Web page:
On the other hand, self-care can be conducted with no need for professional help, if learned adequately. [18] In this regard, Orem self-care model is one of the most complete models, which suggests appropriate clinical guidance to plan and administrate self-care among clients. [19],[20] Rostami et al. showed a significant increase in all dimensions of older adults' quality of life (QOL) through Orem model, including general health, physical function, playing physical role, playing emotional role, social function, physical pain, power and energy, general perception of health, and mean overall QOL, compared to before education. [21] Masoudi et al. showed that application of a self-care program, designed based on Orem model, had a positive effect on self-esteem among patients. [22] A study by Hajiagha et al. on the effect of education based on the theory of planned behavior skills for HIV prevention in adolescents showed no significant difference in subjects' knowledge, intention, attitude, abstract norm, and control of perceived behavior between the study and control groups before educational intervention, while there was a significant increase in these variables in the intervention group after intervention [23] (P < 0.001). With regard to the outcomes of STDs in women, especially vulnerable women at risk of development and carrying these diseases, and, on the other hand, in young population of Iran, and increased incidence of life-threatening diseases such as AIDS day after day, [24] a self-care program, designed based on individuals' needs, can act as the best tool to increase knowledge, attitude, and practice, and consequently, lead to prevention of STDs and high-risk behaviors. [25] Women's role in their own self-care and their family members' care is of great importance and their vast presence in official health activities plays a pivotal role in the success of health and public health system. [26] Therefore, as control and prevention of the behaviors leading to STDs is associated with cultural, social, and religious background in each society, the present study aimed to investigate the mean scores of knowledge, attitude, practice, and behavior change concerning STDs in vulnerable women before, immediately after, and 3 months after administration of a self-care program.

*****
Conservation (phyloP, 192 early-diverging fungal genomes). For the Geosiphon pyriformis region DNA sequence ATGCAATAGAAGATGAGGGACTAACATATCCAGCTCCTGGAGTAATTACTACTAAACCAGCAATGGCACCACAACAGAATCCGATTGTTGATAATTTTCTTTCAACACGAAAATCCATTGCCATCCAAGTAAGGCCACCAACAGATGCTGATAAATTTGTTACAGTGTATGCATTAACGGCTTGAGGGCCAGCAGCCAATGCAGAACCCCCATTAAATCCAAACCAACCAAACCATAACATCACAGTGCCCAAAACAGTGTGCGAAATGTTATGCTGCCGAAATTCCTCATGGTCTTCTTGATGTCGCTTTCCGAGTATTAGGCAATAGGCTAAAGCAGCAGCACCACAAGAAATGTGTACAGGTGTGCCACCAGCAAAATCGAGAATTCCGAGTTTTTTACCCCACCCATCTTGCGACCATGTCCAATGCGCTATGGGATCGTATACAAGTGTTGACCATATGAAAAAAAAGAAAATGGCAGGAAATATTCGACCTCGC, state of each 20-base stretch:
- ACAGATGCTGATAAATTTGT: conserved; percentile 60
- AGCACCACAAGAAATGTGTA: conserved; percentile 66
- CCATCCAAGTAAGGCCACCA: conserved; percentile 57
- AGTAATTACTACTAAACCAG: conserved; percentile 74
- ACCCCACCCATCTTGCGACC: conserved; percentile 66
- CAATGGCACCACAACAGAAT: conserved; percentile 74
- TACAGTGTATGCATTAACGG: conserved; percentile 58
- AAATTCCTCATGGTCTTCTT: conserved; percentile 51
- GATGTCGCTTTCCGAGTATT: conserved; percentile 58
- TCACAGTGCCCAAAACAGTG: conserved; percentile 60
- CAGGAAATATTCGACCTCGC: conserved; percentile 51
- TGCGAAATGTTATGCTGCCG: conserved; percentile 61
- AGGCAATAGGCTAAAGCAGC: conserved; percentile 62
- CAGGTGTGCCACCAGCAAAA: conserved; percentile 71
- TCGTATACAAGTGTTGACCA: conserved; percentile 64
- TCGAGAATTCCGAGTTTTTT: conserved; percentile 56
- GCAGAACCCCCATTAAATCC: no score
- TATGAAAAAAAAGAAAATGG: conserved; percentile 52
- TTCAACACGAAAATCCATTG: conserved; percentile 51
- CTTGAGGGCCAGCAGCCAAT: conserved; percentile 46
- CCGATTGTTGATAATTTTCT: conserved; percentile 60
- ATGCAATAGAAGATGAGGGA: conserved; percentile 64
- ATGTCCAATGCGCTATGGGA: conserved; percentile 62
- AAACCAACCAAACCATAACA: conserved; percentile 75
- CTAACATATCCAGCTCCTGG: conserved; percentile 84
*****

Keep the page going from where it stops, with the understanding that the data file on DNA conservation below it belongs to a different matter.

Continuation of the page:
Materials and Methods Top